When US Airways and American Airlines announced their mega-merger last week, it was greeted with the sort of shrieking with which coach passengers are all too familiar. Flyers already hate the fees, delays, cramped quarters, and "meat specials" they're subjected to on America's legacy carriers. And make no mistake, more mergers might mean worse service, higher prices and equally "special" meat dinners. But look on the bright side: It has been an astonishingly good 30 years for American flyers.
Competition and price strategy has pushed down real airfare prices "by half since 1978 to about 4.16 cents per passenger per mile, before taxes," Eduardo Porter reported in his book The Price of Everything. And here's the graph for that:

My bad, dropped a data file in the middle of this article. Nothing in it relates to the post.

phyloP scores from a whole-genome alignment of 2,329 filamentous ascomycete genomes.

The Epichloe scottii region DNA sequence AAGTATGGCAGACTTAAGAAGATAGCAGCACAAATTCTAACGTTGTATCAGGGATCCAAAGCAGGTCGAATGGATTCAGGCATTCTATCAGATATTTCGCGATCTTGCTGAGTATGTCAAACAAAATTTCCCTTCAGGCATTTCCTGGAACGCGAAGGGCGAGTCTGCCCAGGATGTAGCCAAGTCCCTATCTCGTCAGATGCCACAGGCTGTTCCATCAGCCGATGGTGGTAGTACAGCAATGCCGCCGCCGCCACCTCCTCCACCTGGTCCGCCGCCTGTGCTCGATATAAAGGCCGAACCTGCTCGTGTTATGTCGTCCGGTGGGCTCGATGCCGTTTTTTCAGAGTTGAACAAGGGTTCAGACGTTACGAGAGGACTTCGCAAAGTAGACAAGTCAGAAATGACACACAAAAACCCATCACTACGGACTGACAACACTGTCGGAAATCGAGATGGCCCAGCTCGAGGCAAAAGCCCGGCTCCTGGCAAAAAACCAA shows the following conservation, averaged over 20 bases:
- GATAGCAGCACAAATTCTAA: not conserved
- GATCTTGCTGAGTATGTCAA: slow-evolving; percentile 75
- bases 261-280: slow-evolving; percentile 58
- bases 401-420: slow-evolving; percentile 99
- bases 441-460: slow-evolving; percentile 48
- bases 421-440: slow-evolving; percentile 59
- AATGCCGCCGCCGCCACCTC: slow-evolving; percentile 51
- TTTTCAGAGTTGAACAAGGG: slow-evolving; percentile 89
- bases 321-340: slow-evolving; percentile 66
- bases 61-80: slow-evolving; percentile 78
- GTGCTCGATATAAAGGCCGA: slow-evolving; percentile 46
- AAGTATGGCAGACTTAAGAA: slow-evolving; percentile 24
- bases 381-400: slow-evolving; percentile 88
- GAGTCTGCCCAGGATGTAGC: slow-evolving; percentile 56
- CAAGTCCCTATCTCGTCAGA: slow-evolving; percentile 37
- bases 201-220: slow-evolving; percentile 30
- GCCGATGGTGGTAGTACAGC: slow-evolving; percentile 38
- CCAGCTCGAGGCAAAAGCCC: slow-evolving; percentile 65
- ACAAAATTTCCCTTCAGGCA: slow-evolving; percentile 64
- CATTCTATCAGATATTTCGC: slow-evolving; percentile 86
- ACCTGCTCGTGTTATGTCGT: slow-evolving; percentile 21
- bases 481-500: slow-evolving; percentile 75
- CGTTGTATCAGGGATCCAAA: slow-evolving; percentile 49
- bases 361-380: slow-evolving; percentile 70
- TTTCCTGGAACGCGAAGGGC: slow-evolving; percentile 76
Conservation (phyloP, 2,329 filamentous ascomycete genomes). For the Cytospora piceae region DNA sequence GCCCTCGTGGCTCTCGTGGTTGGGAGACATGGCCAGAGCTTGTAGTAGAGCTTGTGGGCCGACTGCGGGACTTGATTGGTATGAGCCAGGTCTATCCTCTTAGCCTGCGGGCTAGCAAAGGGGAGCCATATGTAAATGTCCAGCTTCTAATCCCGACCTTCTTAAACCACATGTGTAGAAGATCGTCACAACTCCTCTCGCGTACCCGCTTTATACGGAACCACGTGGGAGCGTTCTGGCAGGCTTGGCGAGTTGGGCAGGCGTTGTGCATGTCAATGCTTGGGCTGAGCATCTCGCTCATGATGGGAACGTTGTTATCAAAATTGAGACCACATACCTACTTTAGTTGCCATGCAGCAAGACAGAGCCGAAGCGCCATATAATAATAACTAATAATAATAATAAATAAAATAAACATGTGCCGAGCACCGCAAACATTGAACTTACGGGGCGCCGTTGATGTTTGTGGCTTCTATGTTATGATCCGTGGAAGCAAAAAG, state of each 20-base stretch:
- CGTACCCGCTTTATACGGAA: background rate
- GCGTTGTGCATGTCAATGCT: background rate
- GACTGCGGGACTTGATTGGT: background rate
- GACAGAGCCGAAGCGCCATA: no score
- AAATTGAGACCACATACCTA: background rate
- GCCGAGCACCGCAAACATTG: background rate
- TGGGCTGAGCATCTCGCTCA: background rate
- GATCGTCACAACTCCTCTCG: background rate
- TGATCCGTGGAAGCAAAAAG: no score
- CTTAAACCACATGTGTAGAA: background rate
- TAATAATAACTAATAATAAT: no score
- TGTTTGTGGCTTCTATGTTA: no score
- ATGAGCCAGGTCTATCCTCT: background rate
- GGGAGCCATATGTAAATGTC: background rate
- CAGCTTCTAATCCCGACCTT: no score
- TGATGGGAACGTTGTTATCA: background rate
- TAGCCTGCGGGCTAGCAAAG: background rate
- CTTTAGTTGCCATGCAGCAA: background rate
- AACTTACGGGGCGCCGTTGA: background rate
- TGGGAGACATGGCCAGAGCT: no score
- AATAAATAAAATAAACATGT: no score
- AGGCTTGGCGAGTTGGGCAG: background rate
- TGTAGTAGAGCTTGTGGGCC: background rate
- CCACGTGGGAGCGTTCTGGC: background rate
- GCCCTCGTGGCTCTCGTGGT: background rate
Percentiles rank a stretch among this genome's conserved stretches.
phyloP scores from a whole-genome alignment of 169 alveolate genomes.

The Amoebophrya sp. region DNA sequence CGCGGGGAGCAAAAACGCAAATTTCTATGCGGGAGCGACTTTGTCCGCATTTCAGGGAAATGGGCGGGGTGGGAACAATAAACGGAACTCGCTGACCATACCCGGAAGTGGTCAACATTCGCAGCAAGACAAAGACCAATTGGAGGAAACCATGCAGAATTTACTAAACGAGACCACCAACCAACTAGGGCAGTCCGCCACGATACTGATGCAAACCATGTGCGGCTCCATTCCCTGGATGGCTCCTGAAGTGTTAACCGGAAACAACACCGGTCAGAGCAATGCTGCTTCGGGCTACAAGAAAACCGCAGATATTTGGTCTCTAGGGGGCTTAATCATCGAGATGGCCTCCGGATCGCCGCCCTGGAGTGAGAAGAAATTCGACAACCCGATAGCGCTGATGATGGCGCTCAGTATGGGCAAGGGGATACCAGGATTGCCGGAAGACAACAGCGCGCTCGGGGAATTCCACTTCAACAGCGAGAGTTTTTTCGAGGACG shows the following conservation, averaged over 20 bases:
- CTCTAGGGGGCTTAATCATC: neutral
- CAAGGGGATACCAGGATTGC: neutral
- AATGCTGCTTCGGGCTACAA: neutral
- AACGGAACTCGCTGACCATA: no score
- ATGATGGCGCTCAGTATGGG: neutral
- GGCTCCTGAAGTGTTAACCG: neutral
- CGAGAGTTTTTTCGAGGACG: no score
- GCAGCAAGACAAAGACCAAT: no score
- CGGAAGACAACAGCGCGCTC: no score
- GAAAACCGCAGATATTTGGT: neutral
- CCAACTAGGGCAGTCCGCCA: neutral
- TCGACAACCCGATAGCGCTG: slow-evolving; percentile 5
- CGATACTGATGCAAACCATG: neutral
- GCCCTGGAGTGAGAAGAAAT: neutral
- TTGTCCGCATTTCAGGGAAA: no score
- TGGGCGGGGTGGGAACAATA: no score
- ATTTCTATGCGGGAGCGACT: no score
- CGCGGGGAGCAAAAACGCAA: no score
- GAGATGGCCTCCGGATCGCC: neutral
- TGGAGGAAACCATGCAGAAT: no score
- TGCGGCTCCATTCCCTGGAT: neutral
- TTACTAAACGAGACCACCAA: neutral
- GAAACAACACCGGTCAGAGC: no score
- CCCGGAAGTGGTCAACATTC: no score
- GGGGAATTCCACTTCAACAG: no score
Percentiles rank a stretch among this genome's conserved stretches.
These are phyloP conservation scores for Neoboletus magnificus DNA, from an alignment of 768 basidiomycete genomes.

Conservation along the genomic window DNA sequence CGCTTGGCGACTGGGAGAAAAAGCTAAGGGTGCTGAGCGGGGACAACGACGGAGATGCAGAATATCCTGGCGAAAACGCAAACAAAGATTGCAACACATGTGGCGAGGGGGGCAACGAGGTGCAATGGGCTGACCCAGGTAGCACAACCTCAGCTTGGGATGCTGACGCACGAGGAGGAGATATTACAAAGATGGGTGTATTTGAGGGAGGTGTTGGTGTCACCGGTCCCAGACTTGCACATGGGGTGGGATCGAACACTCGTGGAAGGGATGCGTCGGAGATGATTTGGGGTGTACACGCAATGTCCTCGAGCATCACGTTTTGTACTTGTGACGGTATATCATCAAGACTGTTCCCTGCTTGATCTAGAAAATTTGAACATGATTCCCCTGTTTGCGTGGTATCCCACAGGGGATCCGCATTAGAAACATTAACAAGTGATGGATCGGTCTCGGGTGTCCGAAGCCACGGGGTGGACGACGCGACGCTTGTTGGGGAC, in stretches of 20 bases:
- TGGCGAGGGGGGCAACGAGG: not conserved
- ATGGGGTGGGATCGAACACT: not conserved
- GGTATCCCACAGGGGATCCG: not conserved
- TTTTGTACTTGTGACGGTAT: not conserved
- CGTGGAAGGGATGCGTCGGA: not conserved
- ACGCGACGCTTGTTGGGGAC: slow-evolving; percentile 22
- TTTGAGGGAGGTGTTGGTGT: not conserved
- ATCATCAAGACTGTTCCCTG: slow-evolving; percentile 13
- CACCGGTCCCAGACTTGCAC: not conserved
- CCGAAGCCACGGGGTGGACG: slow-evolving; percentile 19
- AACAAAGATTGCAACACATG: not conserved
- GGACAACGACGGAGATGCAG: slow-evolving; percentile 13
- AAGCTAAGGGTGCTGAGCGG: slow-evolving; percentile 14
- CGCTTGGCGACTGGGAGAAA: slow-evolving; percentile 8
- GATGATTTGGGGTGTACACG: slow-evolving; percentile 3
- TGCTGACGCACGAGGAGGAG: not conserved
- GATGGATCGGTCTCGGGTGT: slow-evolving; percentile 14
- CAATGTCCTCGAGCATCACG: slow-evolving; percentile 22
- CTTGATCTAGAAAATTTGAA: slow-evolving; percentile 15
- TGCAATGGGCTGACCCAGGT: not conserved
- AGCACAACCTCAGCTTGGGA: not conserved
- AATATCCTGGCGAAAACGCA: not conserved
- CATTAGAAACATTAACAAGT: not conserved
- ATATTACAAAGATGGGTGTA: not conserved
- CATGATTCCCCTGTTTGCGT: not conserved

With average prices collapsing, especially with sites like Kayak making fares ultra-transparent in the 1990s and 2000s, airlines have had to stretch everywhere, Mark J. Perry reports. The industry lost an astounding $51 billion between 2001 and 2011, and it's only made a collective profit in half of the years since 1981.
So yes, mergers between enormous corporations in struggling industries often foretell less competition and higher prices. But the airline industry isn't a national transportation charity. It will eventually have to earn some money in exchange for flying us through the air around the world.